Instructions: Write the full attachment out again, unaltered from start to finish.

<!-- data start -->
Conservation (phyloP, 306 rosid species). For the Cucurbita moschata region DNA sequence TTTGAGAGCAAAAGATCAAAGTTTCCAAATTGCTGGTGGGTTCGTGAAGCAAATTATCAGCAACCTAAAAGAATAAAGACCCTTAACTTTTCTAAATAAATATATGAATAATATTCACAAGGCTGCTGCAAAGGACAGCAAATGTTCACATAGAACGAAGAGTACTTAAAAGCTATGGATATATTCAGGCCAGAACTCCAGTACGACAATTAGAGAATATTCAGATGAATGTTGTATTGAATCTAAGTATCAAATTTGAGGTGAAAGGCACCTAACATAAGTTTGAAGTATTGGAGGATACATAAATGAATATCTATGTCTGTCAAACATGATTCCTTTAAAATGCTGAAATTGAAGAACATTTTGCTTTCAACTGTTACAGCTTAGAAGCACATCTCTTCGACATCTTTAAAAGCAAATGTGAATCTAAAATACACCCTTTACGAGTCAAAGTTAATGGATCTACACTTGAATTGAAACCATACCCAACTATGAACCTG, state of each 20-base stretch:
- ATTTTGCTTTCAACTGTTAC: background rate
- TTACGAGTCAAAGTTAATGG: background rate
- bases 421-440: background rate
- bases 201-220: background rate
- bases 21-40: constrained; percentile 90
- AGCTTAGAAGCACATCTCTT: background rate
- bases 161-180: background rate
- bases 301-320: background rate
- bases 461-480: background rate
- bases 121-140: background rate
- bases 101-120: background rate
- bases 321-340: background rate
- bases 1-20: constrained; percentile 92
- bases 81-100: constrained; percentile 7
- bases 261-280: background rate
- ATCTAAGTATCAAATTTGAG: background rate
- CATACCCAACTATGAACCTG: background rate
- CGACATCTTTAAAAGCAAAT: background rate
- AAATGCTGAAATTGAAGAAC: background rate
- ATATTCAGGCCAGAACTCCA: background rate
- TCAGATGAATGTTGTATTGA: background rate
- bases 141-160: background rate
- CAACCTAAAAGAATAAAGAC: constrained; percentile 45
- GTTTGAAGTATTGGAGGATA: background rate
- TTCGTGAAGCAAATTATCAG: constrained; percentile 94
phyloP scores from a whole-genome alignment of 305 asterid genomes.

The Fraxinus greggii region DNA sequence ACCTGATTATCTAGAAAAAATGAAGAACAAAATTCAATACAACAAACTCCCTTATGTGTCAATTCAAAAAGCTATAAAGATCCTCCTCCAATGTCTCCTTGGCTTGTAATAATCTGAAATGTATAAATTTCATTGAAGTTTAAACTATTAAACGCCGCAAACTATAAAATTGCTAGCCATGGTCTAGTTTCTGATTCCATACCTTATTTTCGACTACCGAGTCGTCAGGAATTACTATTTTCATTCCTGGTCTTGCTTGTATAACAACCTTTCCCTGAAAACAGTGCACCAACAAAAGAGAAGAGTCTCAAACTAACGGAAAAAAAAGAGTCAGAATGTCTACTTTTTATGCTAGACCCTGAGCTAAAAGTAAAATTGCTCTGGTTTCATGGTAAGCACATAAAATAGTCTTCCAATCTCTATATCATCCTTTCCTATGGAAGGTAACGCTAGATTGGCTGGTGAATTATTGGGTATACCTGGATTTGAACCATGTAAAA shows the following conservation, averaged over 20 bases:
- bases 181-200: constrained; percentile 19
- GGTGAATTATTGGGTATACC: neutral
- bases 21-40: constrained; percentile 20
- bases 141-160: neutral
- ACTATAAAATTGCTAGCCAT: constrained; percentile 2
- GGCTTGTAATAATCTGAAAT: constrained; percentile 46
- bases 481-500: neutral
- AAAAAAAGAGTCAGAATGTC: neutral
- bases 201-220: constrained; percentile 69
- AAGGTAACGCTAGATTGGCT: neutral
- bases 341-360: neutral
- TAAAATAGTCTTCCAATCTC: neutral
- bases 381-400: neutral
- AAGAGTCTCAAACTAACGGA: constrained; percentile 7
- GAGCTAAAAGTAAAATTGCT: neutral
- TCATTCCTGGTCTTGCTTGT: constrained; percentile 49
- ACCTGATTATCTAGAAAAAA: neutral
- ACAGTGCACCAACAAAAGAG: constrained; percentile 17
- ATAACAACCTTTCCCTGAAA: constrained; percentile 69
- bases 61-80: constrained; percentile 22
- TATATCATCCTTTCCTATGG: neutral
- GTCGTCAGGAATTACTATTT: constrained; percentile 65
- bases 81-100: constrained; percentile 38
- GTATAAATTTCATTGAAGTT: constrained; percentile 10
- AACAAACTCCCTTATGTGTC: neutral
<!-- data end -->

Conservation (phyloP, 306 rosid species). For the Cucurbita moschata region DNA sequence TTTGAGAGCAAAAGATCAAAGTTTCCAAATTGCTGGTGGGTTCGTGAAGCAAATTATCAGCAACCTAAAAGAATAAAGACCCTTAACTTTTCTAAATAAATATATGAATAATATTCACAAGGCTGCTGCAAAGGACAGCAAATGTTCACATAGAACGAAGAGTACTTAAAAGCTATGGATATATTCAGGCCAGAACTCCAGTACGACAATTAGAGAATATTCAGATGAATGTTGTATTGAATCTAAGTATCAAATTTGAGGTGAAAGGCACCTAACATAAGTTTGAAGTATTGGAGGATACATAAATGAATATCTATGTCTGTCAAACATGATTCCTTTAAAATGCTGAAATTGAAGAACATTTTGCTTTCAACTGTTACAGCTTAGAAGCACATCTCTTCGACATCTTTAAAAGCAAATGTGAATCTAAAATACACCCTTTACGAGTCAAAGTTAATGGATCTACACTTGAATTGAAACCATACCCAACTATGAACCTG, state of each 20-base stretch:
- ATTTTGCTTTCAACTGTTAC: background rate
- TTACGAGTCAAAGTTAATGG: background rate
- bases 421-440: background rate
- bases 201-220: background rate
- bases 21-40: constrained; percentile 90
- AGCTTAGAAGCACATCTCTT: background rate
- bases 161-180: background rate
- bases 301-320: background rate
- bases 461-480: background rate
- bases 121-140: background rate
- bases 101-120: background rate
- bases 321-340: background rate
- bases 1-20: constrained; percentile 92
- bases 81-100: constrained; percentile 7
- bases 261-280: background rate
- ATCTAAGTATCAAATTTGAG: background rate
- CATACCCAACTATGAACCTG: background rate
- CGACATCTTTAAAAGCAAAT: background rate
- AAATGCTGAAATTGAAGAAC: background rate
- ATATTCAGGCCAGAACTCCA: background rate
- TCAGATGAATGTTGTATTGA: background rate
- bases 141-160: background rate
- CAACCTAAAAGAATAAAGAC: constrained; percentile 45
- GTTTGAAGTATTGGAGGATA: background rate
- TTCGTGAAGCAAATTATCAG: constrained; percentile 94
phyloP scores from a whole-genome alignment of 305 asterid genomes.

The Fraxinus greggii region DNA sequence ACCTGATTATCTAGAAAAAATGAAGAACAAAATTCAATACAACAAACTCCCTTATGTGTCAATTCAAAAAGCTATAAAGATCCTCCTCCAATGTCTCCTTGGCTTGTAATAATCTGAAATGTATAAATTTCATTGAAGTTTAAACTATTAAACGCCGCAAACTATAAAATTGCTAGCCATGGTCTAGTTTCTGATTCCATACCTTATTTTCGACTACCGAGTCGTCAGGAATTACTATTTTCATTCCTGGTCTTGCTTGTATAACAACCTTTCCCTGAAAACAGTGCACCAACAAAAGAGAAGAGTCTCAAACTAACGGAAAAAAAAGAGTCAGAATGTCTACTTTTTATGCTAGACCCTGAGCTAAAAGTAAAATTGCTCTGGTTTCATGGTAAGCACATAAAATAGTCTTCCAATCTCTATATCATCCTTTCCTATGGAAGGTAACGCTAGATTGGCTGGTGAATTATTGGGTATACCTGGATTTGAACCATGTAAAA shows the following conservation, averaged over 20 bases:
- bases 181-200: constrained; percentile 19
- GGTGAATTATTGGGTATACC: neutral
- bases 21-40: constrained; percentile 20
- bases 141-160: neutral
- ACTATAAAATTGCTAGCCAT: constrained; percentile 2
- GGCTTGTAATAATCTGAAAT: constrained; percentile 46
- bases 481-500: neutral
- AAAAAAAGAGTCAGAATGTC: neutral
- bases 201-220: constrained; percentile 69
- AAGGTAACGCTAGATTGGCT: neutral
- bases 341-360: neutral
- TAAAATAGTCTTCCAATCTC: neutral
- bases 381-400: neutral
- AAGAGTCTCAAACTAACGGA: constrained; percentile 7
- GAGCTAAAAGTAAAATTGCT: neutral
- TCATTCCTGGTCTTGCTTGT: constrained; percentile 49
- ACCTGATTATCTAGAAAAAA: neutral
- ACAGTGCACCAACAAAAGAG: constrained; percentile 17
- ATAACAACCTTTCCCTGAAA: constrained; percentile 69
- bases 61-80: constrained; percentile 22
- TATATCATCCTTTCCTATGG: neutral
- GTCGTCAGGAATTACTATTT: constrained; percentile 65
- bases 81-100: constrained; percentile 38
- GTATAAATTTCATTGAAGTT: constrained; percentile 10
- AACAAACTCCCTTATGTGTC: neutral